Recorded sound has become a central part of our culture, affecting the ways we make music and remember the past.
The word “culture” refers not only to high culture, such as art, music, and literature, but also to the practices of daily life. Therefore the history of sound recording culture includes not only the history of recorded music, but also the ways recordings were made, and the ways recordings influenced other aspects of society (and vice versa). In the case of music, especially popular music, the interactions between music-making and recording technology are so well-studied that I cover them only briefly on this site. For a deeper and better understanding of the subject, consult the bibliography at the ends of the “Cultural Influence of Recorded Music” and the “Musical Influence of Recording Technology” sections.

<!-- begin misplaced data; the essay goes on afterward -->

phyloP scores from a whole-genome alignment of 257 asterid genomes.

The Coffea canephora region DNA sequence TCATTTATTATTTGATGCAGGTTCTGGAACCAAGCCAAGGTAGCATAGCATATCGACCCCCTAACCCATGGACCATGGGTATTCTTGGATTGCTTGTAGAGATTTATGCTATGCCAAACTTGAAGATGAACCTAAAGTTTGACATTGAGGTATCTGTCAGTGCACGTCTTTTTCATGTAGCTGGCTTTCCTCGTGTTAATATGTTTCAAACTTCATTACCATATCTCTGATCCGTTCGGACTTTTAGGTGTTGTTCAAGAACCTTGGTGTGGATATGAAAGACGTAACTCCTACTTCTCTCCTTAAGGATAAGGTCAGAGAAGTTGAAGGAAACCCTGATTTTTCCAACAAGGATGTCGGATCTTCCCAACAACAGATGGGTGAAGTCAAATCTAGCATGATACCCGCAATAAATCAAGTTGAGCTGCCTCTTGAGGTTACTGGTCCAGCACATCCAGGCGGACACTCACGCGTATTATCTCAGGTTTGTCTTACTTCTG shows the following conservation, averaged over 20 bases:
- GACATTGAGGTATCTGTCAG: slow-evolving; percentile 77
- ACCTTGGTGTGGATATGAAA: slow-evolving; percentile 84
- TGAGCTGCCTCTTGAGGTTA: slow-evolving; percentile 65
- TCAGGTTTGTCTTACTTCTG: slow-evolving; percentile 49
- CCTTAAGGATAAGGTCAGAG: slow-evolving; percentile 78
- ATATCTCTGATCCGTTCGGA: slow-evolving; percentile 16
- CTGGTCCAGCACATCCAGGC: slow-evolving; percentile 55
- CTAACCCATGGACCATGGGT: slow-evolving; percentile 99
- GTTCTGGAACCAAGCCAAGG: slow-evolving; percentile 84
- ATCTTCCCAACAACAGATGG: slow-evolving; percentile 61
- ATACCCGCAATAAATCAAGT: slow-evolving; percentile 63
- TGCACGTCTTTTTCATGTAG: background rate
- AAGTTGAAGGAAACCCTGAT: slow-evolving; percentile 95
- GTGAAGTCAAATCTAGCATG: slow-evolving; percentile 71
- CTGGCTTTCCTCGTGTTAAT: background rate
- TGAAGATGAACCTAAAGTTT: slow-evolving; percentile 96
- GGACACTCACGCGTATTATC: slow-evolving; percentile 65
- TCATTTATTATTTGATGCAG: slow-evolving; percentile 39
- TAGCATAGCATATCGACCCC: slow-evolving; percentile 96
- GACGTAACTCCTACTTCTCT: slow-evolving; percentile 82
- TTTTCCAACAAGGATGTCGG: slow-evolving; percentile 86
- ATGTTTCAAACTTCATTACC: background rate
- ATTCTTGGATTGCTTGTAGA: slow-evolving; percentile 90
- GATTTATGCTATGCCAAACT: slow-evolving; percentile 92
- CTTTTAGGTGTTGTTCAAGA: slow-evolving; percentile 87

Recording has had numerous other influences on our culture and society. It is, for example, the least-studied aspect of motion pictures and television, which are usually thought of primarily as visual media. Recording is also more than simply an entertainment technology. It is a part of doing business in many industries, for example. The making of sound recordings is even a part of the unfortunate modern tendency toward surveillance, a topic that is discussed today in terms of the internet. Those interested in the business side of the sound recording story should check out the business history part of this site.